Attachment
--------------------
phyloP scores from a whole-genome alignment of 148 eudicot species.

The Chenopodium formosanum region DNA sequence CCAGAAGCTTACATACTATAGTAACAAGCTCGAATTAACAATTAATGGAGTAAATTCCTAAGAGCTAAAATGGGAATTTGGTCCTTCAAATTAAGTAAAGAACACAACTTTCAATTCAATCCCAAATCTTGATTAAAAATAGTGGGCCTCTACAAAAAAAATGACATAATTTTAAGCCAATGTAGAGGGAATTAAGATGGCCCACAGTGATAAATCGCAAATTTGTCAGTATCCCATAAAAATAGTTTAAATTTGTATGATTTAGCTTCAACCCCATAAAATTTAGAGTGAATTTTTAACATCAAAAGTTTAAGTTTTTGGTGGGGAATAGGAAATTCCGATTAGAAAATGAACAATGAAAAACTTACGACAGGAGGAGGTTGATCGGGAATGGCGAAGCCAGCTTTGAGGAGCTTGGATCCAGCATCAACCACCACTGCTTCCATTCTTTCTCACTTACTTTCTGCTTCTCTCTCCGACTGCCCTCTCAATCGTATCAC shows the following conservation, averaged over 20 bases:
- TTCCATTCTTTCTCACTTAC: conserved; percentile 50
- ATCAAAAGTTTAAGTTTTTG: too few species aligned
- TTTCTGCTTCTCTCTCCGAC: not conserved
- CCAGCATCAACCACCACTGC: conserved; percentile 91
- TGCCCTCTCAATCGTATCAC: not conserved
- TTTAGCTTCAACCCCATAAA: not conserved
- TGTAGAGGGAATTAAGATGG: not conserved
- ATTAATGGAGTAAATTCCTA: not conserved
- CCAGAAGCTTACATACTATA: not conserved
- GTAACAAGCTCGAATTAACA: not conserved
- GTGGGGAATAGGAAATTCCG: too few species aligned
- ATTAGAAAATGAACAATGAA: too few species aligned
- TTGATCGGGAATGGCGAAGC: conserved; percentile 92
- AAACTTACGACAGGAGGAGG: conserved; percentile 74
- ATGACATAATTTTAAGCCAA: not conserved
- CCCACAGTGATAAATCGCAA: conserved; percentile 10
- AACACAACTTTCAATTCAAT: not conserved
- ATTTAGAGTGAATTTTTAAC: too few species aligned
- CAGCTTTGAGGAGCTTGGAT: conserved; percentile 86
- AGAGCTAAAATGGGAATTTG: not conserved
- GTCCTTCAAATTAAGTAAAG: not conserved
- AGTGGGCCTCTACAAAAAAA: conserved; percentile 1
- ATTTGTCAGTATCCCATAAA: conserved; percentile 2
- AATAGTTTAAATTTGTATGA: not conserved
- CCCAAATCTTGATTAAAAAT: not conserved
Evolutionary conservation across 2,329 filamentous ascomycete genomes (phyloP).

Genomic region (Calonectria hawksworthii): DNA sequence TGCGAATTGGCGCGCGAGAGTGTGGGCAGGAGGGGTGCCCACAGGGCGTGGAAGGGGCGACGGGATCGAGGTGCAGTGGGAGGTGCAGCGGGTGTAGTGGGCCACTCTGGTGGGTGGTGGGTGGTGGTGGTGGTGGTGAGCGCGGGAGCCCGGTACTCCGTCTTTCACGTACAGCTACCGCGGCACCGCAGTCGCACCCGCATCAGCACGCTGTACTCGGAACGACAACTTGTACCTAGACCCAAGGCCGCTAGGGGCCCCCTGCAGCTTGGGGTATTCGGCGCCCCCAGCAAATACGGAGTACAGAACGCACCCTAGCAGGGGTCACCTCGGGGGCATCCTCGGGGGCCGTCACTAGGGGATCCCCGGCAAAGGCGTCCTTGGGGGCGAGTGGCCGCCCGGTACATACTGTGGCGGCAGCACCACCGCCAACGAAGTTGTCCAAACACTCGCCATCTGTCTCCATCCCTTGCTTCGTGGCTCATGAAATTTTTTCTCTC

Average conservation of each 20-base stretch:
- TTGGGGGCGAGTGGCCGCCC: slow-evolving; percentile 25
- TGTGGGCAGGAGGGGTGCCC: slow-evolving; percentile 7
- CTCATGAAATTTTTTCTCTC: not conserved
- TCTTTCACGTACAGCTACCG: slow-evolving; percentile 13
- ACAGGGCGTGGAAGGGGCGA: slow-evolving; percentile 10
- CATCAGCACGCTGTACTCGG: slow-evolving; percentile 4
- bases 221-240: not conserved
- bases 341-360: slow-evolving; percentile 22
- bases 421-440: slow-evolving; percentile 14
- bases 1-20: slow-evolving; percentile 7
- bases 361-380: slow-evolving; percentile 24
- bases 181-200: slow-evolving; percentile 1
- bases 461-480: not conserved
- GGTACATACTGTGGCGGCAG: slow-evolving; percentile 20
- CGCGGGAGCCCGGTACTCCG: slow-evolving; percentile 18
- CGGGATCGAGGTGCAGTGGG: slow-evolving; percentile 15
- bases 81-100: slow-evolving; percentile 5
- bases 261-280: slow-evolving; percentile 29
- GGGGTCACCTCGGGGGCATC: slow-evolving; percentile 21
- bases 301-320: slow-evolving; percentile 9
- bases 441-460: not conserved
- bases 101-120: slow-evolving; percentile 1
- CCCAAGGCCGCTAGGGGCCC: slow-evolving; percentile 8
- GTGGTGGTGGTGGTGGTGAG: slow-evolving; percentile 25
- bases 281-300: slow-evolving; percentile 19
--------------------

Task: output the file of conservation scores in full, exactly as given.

phyloP scores from a whole-genome alignment of 148 eudicot species.

The Chenopodium formosanum region DNA sequence CCAGAAGCTTACATACTATAGTAACAAGCTCGAATTAACAATTAATGGAGTAAATTCCTAAGAGCTAAAATGGGAATTTGGTCCTTCAAATTAAGTAAAGAACACAACTTTCAATTCAATCCCAAATCTTGATTAAAAATAGTGGGCCTCTACAAAAAAAATGACATAATTTTAAGCCAATGTAGAGGGAATTAAGATGGCCCACAGTGATAAATCGCAAATTTGTCAGTATCCCATAAAAATAGTTTAAATTTGTATGATTTAGCTTCAACCCCATAAAATTTAGAGTGAATTTTTAACATCAAAAGTTTAAGTTTTTGGTGGGGAATAGGAAATTCCGATTAGAAAATGAACAATGAAAAACTTACGACAGGAGGAGGTTGATCGGGAATGGCGAAGCCAGCTTTGAGGAGCTTGGATCCAGCATCAACCACCACTGCTTCCATTCTTTCTCACTTACTTTCTGCTTCTCTCTCCGACTGCCCTCTCAATCGTATCAC shows the following conservation, averaged over 20 bases:
- TTCCATTCTTTCTCACTTAC: conserved; percentile 50
- ATCAAAAGTTTAAGTTTTTG: too few species aligned
- TTTCTGCTTCTCTCTCCGAC: not conserved
- CCAGCATCAACCACCACTGC: conserved; percentile 91
- TGCCCTCTCAATCGTATCAC: not conserved
- TTTAGCTTCAACCCCATAAA: not conserved
- TGTAGAGGGAATTAAGATGG: not conserved
- ATTAATGGAGTAAATTCCTA: not conserved
- CCAGAAGCTTACATACTATA: not conserved
- GTAACAAGCTCGAATTAACA: not conserved
- GTGGGGAATAGGAAATTCCG: too few species aligned
- ATTAGAAAATGAACAATGAA: too few species aligned
- TTGATCGGGAATGGCGAAGC: conserved; percentile 92
- AAACTTACGACAGGAGGAGG: conserved; percentile 74
- ATGACATAATTTTAAGCCAA: not conserved
- CCCACAGTGATAAATCGCAA: conserved; percentile 10
- AACACAACTTTCAATTCAAT: not conserved
- ATTTAGAGTGAATTTTTAAC: too few species aligned
- CAGCTTTGAGGAGCTTGGAT: conserved; percentile 86
- AGAGCTAAAATGGGAATTTG: not conserved
- GTCCTTCAAATTAAGTAAAG: not conserved
- AGTGGGCCTCTACAAAAAAA: conserved; percentile 1
- ATTTGTCAGTATCCCATAAA: conserved; percentile 2
- AATAGTTTAAATTTGTATGA: not conserved
- CCCAAATCTTGATTAAAAAT: not conserved
Evolutionary conservation across 2,329 filamentous ascomycete genomes (phyloP).

Genomic region (Calonectria hawksworthii): DNA sequence TGCGAATTGGCGCGCGAGAGTGTGGGCAGGAGGGGTGCCCACAGGGCGTGGAAGGGGCGACGGGATCGAGGTGCAGTGGGAGGTGCAGCGGGTGTAGTGGGCCACTCTGGTGGGTGGTGGGTGGTGGTGGTGGTGGTGAGCGCGGGAGCCCGGTACTCCGTCTTTCACGTACAGCTACCGCGGCACCGCAGTCGCACCCGCATCAGCACGCTGTACTCGGAACGACAACTTGTACCTAGACCCAAGGCCGCTAGGGGCCCCCTGCAGCTTGGGGTATTCGGCGCCCCCAGCAAATACGGAGTACAGAACGCACCCTAGCAGGGGTCACCTCGGGGGCATCCTCGGGGGCCGTCACTAGGGGATCCCCGGCAAAGGCGTCCTTGGGGGCGAGTGGCCGCCCGGTACATACTGTGGCGGCAGCACCACCGCCAACGAAGTTGTCCAAACACTCGCCATCTGTCTCCATCCCTTGCTTCGTGGCTCATGAAATTTTTTCTCTC

Average conservation of each 20-base stretch:
- TTGGGGGCGAGTGGCCGCCC: slow-evolving; percentile 25
- TGTGGGCAGGAGGGGTGCCC: slow-evolving; percentile 7
- CTCATGAAATTTTTTCTCTC: not conserved
- TCTTTCACGTACAGCTACCG: slow-evolving; percentile 13
- ACAGGGCGTGGAAGGGGCGA: slow-evolving; percentile 10
- CATCAGCACGCTGTACTCGG: slow-evolving; percentile 4
- bases 221-240: not conserved
- bases 341-360: slow-evolving; percentile 22
- bases 421-440: slow-evolving; percentile 14
- bases 1-20: slow-evolving; percentile 7
- bases 361-380: slow-evolving; percentile 24
- bases 181-200: slow-evolving; percentile 1
- bases 461-480: not conserved
- GGTACATACTGTGGCGGCAG: slow-evolving; percentile 20
- CGCGGGAGCCCGGTACTCCG: slow-evolving; percentile 18
- CGGGATCGAGGTGCAGTGGG: slow-evolving; percentile 15
- bases 81-100: slow-evolving; percentile 5
- bases 261-280: slow-evolving; percentile 29
- GGGGTCACCTCGGGGGCATC: slow-evolving; percentile 21
- bases 301-320: slow-evolving; percentile 9
- bases 441-460: not conserved
- bases 101-120: slow-evolving; percentile 1
- CCCAAGGCCGCTAGGGGCCC: slow-evolving; percentile 8
- GTGGTGGTGGTGGTGGTGAG: slow-evolving; percentile 25
- bases 281-300: slow-evolving; percentile 19